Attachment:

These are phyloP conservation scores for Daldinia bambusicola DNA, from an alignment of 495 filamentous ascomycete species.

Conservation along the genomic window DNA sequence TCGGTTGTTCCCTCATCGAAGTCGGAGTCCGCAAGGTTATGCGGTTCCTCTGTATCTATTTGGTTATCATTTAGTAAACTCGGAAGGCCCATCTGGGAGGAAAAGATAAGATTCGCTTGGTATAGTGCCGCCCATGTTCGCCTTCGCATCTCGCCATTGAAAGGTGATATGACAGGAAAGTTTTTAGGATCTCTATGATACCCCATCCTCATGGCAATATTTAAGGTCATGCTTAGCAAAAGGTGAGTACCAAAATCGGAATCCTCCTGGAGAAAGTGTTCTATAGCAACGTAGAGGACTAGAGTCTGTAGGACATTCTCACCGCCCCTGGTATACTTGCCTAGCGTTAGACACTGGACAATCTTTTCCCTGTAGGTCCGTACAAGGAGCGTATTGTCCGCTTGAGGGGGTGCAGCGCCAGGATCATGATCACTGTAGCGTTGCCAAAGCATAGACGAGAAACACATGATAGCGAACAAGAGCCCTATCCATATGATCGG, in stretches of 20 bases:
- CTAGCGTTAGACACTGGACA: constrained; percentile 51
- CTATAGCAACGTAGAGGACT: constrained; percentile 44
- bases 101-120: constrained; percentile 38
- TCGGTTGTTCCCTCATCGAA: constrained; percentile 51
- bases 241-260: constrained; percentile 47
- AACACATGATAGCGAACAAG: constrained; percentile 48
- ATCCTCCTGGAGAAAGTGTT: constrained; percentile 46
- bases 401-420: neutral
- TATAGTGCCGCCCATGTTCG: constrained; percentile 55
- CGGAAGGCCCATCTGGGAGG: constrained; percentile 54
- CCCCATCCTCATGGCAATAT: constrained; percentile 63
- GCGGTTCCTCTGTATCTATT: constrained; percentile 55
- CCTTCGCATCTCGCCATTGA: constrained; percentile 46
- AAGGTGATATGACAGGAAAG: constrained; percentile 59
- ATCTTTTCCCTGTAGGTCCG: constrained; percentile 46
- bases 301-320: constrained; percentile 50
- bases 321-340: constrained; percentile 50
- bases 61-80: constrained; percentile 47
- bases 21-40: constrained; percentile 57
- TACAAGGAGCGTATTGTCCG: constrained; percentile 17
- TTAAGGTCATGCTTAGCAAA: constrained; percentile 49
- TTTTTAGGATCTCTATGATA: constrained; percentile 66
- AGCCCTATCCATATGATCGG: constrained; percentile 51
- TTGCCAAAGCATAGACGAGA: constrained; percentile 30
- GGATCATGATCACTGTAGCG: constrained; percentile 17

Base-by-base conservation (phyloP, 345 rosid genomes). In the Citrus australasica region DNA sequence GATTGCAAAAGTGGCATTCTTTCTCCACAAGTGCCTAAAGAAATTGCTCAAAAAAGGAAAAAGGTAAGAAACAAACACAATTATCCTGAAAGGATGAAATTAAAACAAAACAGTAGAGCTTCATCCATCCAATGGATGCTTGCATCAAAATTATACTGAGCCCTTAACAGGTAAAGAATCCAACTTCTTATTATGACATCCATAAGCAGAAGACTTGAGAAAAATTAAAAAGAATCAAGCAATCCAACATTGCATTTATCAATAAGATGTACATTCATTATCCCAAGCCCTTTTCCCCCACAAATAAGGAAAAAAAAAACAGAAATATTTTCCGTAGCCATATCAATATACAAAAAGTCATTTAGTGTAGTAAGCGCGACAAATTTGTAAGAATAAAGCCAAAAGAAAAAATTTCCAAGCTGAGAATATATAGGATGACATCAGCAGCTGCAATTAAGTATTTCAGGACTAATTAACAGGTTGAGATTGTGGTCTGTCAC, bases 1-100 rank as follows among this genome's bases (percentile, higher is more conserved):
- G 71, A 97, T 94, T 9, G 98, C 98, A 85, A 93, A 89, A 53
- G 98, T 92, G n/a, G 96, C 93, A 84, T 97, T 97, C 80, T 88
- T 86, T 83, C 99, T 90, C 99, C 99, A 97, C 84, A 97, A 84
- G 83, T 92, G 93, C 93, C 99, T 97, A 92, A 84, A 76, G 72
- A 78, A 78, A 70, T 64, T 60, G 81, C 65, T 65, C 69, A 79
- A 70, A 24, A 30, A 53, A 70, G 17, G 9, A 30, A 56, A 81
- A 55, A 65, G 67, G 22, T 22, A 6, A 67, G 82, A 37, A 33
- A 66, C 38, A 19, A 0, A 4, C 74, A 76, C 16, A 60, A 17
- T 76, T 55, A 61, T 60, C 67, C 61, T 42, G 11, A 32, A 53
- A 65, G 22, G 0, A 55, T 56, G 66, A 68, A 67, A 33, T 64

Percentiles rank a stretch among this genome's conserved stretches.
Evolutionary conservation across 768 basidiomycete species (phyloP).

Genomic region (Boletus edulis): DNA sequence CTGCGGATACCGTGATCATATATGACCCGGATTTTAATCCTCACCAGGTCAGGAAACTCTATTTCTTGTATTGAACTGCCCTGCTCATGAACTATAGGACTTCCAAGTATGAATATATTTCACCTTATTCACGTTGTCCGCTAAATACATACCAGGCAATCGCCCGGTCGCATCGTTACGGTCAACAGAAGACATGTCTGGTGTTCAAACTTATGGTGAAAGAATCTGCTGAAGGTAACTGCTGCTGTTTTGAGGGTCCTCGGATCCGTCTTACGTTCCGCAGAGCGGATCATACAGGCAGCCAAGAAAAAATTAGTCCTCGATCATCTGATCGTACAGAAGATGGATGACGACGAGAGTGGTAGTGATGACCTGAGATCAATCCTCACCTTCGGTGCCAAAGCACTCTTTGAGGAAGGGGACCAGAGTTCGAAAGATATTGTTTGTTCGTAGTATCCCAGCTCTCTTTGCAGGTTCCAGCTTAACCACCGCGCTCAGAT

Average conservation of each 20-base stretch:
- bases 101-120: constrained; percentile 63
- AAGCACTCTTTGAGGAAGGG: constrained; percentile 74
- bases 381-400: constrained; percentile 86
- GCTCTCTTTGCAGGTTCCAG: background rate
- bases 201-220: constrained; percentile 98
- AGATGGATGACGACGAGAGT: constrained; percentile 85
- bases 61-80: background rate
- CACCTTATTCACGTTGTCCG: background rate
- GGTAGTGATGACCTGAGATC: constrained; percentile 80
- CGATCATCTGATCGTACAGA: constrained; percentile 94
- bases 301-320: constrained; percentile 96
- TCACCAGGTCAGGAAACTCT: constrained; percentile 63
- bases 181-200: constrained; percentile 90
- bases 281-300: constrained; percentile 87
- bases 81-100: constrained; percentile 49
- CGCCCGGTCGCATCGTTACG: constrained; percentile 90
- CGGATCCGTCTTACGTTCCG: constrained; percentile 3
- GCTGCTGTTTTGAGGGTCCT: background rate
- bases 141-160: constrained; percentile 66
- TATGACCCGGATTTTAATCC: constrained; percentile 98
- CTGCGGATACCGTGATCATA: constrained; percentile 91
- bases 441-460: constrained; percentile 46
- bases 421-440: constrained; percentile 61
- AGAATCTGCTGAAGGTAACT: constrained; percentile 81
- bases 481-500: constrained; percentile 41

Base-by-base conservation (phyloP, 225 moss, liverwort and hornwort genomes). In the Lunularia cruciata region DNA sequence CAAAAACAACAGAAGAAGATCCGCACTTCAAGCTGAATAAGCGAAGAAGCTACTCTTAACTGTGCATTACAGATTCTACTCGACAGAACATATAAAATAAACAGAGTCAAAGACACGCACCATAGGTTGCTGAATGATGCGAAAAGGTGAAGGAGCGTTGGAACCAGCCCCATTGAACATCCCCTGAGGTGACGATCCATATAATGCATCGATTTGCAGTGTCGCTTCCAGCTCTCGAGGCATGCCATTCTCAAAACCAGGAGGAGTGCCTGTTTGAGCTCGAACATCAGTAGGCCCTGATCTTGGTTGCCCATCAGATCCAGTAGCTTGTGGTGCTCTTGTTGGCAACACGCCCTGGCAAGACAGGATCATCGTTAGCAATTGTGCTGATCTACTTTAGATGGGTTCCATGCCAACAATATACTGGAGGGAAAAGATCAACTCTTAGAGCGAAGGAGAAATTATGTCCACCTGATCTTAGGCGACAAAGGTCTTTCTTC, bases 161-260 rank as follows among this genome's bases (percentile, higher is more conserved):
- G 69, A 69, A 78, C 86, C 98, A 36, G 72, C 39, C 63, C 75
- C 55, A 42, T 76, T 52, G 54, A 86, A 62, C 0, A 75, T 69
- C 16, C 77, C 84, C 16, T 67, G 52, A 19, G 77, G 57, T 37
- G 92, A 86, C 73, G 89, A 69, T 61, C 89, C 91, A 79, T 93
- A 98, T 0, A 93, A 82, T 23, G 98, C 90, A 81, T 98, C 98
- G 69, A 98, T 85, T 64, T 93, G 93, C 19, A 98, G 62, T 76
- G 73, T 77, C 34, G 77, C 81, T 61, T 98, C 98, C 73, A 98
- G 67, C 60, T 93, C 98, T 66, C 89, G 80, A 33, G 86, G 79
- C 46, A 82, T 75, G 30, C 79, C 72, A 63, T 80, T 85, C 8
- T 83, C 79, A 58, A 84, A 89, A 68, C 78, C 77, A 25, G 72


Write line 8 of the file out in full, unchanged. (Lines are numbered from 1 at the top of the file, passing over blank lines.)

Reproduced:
- AACACATGATAGCGAACAAG: constrained; percentile 48